Newcastle Falcons have been promoted to the Premiership next season after the Rugby Football Union confirmed a “best playing record formula” will be used to determine all promotions and relegations across the country below the top tier.
The RFU will use the average points per home game and average points per away game for results up to 14 March and apply them to the remaining fixtures, with Newcastle’s 100 per cent record in the Championship guaranteeing them top spot and an immediate return to the Premiership.
With Saracens being relegated to the Championship next season – a move that will still go through following their salary cap breach – Newcastle will take their place in the top-flight, with the RFU confirming on Thursday that they have passed the Minimum Standards Criteria required to play in the Premiership, with the Professional Game Board taking last year's results into account for the decision.
There is still a concern that the financial implications caused by the coronavirus crisis over the coming months could significantly impact Newcastle’s immediate future. But the RFU officially confirmed on Thursday that the Kingston Park outfit will go up after finishing top of the second tier, having finished the prematurely-ended campaign 18 points clear of Ealing Trailfinders..
Speaking on a conference call on Thursday, RFU chief executive Bill Sweeney confirmed: “When the game stopped on 14 March, 80 per cent of the games had been played and we felt that the most fair and reasonable way to approach this was to apply a simple formula in terms of home record and away record, apply that to the balance of games outstanding and then announce promotion and relegation.
“We did consult the game; the overwhelming response was that they had a preference to go that route.”
It is understood that Ealing Trailfinders have no intention to follow up on any legal action after director of rugby Ben Ward admitted the west-London club had received counsel on whether they had a case or not, with all parties satisfied with how the promotion picture will play out.
With final tables due to be published on Friday, the RFU also confirmed that Yorkshire Carnegie will be relegated from the Championship, though director of rugby Phil Davies welcomed the development given the club have picked up just two points in a winless season and looked destined for the drop to National One regardless of the premature finish to the season.
“Unfortunately, relegation was inevitable given the results we had suffered this season but I do think it is a shame for the lads who gave so much this season that they have not had the chance to finish off the campaign,” Davies said in a statement. “I can only talk about since the turn of the year but I have seen how much hard work these lads have put in on a part time basis and there were shoots of recovery coming; it would have been great for them to get a win but obviously events for all of us have taken an unprecedented turn.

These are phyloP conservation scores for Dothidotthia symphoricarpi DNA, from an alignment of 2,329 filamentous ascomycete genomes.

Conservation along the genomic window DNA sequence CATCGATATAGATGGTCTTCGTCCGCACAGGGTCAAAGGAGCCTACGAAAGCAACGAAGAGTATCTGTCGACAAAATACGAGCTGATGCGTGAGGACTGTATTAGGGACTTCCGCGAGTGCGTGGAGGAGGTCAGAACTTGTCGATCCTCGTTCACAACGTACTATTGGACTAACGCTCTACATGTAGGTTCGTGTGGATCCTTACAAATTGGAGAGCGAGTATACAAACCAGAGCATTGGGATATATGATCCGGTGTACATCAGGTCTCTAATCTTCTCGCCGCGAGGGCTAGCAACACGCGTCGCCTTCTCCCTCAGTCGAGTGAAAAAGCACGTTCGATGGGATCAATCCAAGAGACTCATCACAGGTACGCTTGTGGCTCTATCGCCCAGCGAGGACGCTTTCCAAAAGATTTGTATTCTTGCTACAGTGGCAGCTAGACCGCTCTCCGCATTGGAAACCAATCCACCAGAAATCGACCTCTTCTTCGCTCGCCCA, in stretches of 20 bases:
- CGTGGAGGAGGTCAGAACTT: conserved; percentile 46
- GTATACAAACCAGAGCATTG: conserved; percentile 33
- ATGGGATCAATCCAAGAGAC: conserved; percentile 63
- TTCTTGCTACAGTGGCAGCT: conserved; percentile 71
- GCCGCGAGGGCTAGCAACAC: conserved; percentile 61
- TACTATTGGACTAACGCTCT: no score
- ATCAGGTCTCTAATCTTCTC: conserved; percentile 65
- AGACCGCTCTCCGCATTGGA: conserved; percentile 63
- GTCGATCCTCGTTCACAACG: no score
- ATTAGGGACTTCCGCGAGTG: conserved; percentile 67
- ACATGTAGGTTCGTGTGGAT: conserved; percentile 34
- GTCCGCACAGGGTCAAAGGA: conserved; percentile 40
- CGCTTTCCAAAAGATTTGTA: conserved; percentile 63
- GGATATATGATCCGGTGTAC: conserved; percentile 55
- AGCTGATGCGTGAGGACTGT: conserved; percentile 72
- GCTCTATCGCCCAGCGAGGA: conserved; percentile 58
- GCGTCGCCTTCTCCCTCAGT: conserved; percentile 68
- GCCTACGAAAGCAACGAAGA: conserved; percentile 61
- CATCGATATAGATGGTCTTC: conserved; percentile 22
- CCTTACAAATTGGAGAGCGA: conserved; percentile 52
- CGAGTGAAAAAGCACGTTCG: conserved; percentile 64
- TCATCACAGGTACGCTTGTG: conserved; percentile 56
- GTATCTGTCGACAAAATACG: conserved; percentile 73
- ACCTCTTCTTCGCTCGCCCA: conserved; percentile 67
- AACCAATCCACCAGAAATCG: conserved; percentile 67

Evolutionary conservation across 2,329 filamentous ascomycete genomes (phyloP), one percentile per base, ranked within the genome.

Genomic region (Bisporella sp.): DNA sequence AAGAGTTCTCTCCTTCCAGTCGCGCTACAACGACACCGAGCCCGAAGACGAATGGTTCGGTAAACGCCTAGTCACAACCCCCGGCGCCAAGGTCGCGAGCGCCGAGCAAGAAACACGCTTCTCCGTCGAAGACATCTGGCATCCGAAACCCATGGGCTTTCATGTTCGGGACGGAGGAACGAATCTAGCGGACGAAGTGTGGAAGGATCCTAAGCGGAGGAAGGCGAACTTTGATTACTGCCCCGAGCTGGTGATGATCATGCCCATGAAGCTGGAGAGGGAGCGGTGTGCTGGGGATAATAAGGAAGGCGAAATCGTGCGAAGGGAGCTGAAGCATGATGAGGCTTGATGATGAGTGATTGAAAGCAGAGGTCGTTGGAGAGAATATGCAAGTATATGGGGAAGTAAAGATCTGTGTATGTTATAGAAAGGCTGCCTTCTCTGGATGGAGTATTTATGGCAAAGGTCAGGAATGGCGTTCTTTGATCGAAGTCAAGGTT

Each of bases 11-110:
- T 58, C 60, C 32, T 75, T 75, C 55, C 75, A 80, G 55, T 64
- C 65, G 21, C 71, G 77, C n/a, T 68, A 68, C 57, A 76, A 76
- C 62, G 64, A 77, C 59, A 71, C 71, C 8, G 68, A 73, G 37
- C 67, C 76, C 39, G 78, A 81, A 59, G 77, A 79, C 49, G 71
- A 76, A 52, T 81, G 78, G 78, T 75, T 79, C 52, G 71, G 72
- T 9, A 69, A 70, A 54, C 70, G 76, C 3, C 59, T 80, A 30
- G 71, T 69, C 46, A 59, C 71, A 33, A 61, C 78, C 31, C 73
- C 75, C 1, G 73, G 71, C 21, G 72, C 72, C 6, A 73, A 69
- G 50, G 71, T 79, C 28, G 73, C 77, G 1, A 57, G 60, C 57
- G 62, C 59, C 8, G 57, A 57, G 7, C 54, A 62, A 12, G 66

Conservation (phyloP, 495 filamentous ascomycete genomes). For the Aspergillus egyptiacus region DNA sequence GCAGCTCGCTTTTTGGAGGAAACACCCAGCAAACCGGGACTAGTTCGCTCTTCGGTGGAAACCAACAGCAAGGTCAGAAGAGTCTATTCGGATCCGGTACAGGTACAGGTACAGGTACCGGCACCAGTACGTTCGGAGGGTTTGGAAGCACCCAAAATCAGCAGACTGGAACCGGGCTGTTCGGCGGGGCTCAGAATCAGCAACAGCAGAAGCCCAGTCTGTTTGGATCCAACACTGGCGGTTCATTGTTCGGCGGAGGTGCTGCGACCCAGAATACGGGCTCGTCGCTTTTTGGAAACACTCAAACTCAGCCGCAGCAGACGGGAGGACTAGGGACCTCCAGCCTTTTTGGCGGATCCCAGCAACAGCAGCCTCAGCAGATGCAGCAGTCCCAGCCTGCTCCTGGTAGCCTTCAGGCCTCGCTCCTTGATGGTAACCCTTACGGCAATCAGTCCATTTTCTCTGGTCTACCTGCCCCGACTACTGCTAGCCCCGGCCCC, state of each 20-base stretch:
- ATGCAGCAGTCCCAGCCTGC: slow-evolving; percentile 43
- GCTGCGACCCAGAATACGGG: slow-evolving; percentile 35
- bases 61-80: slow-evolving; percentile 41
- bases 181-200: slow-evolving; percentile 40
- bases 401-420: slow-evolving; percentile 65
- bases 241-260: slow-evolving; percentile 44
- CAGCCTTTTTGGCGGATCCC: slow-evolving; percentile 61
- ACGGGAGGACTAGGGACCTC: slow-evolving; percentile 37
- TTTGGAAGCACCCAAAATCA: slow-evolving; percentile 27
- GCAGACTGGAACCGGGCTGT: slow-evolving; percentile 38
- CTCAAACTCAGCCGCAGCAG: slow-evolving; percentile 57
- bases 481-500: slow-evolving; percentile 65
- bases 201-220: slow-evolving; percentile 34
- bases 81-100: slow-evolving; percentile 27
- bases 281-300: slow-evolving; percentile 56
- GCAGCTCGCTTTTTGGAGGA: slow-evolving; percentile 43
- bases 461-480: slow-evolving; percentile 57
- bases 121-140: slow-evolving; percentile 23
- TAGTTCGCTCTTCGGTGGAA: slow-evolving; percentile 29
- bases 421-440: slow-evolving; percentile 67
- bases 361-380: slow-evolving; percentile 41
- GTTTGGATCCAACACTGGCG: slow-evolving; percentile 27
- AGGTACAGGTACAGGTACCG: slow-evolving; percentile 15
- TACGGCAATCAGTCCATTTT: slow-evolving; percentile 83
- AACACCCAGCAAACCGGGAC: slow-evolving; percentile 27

“Playing in National One next season offers us an opportunity to rebuild the club, reset our culture and principles and set the values we want to instil. We want to re-engage with the universities in our city, the general public and business’ in Leeds and find a new way to forge for the people of Leeds a Rugby Union club they can be proud of again.”
It has also been confirmed that the Tyrrells Premier 15s will be ruled void due to the absence of promotion and relegation, meaning that Saracens Women miss out on the title despite holding a two-point lead over Harlequins Women with six rounds remaining in the 2019/20 season.
RFU President, Peter Wheeler, said: “We believe that the decisions made provide fair and balanced outcomes for the game and maintain the integrity of the competitions. We have listened to recommendations from the heart of the game and the approach has been ratified by the RFU Council.
“This has been a difficult decision to make in the most unprecedented of circumstances. There is no single solution that will suit every club, but the approach taken is one that we believe best reflects the nature of league rugby in England.
“With 80 per cent of the season complete for the community game, we believe our approach is fair and the right one for our leagues. We have clubs that are clear league leaders and those who have said they would benefit from relegation to play more meaningful rugby.”
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